After receiving the worst reviews of his career for his directorial debut, Shadowboxer, manager-turned-producer-turned-director Lee Daniels has found redemption with his Sundance and Toronto winner Precious. Based on the gritty novel, Push, by poet/author Sapphire, the film follows illiterate teen Clarice "Precious" Jones (newcomer Gabourey Sidibe) as she tries to survive life in impoverished 1980s Harlem and the abuses of her homelife. With the support of Oprah Winfrey and Tyler Perry and the Oscar buzz for MoNique, playing Precious's monstrous mother, Precious is both an awards powerhouse as well as tough drama that speaks to an audience not customarily served by the specialty market. Get a digital issue subscription to read our interview with Daniels in the Fall issue as well as access to our back issues up until 2005.

COLLAPSE
Directed by Chris Smith (American Movie, The Yes Men), Collapse plays upon current apocalyptic fears by featuring former LAPD officer turned independent reporter Michael Ruppert, a man who predicted the economic downfall and now preaches the mantra of "peak oil" and societal self-destruction. Largely comprised of a single interview with Ruppert and archival footage, Collapse urges the audience to not place all of their faith in the government, and take action to conserve natural resources and their finances, especially if the worst does happen. Interviewed for this week's Director Interviews, Smith says the original idea wasn't as ambitous as how it turned out. "We were planning on it being a very short, interim project, where we would film for a couple days and cut something together quick, then maybe throw up what we'd done on YouTube or just give it to him," says Smith. "We didn't really plan to make it the next film we were working on. It's just one of those things were once we started filming, it just sort of evolved into what it is now." Read out interview with Smith below.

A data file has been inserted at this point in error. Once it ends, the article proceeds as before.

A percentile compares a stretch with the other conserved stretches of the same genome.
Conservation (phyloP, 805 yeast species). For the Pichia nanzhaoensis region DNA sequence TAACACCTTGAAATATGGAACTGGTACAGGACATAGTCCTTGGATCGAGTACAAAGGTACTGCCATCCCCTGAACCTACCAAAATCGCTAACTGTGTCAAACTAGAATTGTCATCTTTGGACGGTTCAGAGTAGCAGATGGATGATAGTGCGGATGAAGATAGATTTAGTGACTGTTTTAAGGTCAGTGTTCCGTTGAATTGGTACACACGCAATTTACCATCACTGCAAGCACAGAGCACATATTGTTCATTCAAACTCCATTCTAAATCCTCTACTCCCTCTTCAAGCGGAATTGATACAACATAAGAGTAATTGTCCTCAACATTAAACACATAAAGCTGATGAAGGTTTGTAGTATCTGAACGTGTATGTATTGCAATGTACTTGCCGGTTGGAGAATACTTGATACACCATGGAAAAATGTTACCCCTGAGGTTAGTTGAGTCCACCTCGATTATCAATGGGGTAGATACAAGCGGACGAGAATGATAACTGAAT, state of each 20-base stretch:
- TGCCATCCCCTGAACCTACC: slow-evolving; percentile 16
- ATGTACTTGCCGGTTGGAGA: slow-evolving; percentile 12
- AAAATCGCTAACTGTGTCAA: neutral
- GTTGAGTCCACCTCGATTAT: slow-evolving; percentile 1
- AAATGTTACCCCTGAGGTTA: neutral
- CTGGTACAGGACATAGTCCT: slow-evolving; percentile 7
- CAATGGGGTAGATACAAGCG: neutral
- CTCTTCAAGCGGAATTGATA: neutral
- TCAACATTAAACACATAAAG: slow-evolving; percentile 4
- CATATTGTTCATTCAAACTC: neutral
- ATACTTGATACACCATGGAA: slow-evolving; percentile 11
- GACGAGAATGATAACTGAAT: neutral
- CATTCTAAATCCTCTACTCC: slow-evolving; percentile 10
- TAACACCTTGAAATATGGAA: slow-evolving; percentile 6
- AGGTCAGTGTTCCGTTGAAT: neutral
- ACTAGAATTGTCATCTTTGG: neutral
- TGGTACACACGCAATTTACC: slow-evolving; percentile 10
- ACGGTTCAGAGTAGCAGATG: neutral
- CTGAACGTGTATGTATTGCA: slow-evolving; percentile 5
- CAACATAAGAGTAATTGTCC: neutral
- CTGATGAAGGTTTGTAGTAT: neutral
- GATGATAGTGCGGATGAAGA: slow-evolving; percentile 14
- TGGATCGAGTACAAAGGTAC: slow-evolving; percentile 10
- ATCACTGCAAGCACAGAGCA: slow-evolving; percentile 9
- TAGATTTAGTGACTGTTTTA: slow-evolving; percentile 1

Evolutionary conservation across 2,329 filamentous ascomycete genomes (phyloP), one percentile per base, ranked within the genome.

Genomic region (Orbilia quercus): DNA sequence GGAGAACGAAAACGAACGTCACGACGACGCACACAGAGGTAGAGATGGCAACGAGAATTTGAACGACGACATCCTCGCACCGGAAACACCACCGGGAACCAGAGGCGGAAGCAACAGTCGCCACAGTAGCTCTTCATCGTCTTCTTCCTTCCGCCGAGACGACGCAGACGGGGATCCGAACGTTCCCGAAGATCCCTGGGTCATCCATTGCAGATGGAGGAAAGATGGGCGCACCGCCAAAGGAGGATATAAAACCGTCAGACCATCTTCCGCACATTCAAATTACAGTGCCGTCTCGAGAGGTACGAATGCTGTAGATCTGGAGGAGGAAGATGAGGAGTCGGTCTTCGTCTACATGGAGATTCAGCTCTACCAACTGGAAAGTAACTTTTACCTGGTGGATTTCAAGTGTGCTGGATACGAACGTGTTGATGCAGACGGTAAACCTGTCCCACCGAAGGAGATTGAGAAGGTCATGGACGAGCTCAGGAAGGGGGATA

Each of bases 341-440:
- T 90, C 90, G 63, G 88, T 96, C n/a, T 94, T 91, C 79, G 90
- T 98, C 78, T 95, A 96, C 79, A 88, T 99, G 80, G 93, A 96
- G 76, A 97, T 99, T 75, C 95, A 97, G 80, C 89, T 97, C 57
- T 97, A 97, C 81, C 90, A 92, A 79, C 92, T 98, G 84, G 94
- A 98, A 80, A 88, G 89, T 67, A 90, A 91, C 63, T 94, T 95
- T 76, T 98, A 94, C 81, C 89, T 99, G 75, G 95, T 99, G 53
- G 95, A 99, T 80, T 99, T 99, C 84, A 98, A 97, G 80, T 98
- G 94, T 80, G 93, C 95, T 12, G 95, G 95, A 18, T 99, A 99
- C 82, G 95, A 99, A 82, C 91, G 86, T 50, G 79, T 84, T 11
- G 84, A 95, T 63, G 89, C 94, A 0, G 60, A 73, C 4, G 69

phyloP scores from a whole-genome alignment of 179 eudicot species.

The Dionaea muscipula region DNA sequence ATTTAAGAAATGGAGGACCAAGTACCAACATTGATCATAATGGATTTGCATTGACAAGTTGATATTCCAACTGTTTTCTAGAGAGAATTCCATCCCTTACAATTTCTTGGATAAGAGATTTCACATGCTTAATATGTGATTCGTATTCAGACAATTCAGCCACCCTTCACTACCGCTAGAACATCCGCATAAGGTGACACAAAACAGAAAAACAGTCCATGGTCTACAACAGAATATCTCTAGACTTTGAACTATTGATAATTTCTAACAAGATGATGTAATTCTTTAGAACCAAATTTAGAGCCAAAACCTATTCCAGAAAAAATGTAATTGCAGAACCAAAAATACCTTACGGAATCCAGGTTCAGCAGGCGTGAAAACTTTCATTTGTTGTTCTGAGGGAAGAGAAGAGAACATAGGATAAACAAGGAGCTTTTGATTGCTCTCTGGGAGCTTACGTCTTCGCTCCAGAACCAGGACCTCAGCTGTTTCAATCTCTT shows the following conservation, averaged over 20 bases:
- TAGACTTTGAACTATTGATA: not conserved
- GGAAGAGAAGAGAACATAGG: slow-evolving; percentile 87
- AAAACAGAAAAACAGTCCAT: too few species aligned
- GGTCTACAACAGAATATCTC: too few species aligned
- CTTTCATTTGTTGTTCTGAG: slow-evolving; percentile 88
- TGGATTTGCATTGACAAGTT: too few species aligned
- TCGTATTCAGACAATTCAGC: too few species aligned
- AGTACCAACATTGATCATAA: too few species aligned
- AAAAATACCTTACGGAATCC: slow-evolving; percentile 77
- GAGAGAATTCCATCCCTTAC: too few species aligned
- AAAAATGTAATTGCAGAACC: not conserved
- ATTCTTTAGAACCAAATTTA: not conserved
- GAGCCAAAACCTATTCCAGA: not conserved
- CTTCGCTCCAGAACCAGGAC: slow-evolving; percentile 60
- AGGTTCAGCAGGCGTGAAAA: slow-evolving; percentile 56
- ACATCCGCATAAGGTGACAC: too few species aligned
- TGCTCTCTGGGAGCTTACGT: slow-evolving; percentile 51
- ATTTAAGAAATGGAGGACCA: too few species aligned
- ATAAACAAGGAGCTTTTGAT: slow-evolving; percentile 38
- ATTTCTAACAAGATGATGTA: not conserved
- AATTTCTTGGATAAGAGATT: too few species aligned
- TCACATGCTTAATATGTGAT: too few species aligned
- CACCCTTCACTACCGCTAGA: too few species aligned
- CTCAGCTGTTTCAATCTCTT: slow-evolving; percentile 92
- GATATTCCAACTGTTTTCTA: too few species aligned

THAT EVENING SUN
A searing drama, That Evening Sun, directed by Scott Teems, focuses on Abner Meecham (Hal Holbrook), an 80-year old farmer who escapes his nursing home to return back to his farm, only to find out it was sold to a poor young guy Lonzo Choat (Ray McKinnon) trying to raise his family. It's a tug of war between two men of different generations, a man's sense of self tied to one's own property, having a piece of something to call their own in their mixed-up lives.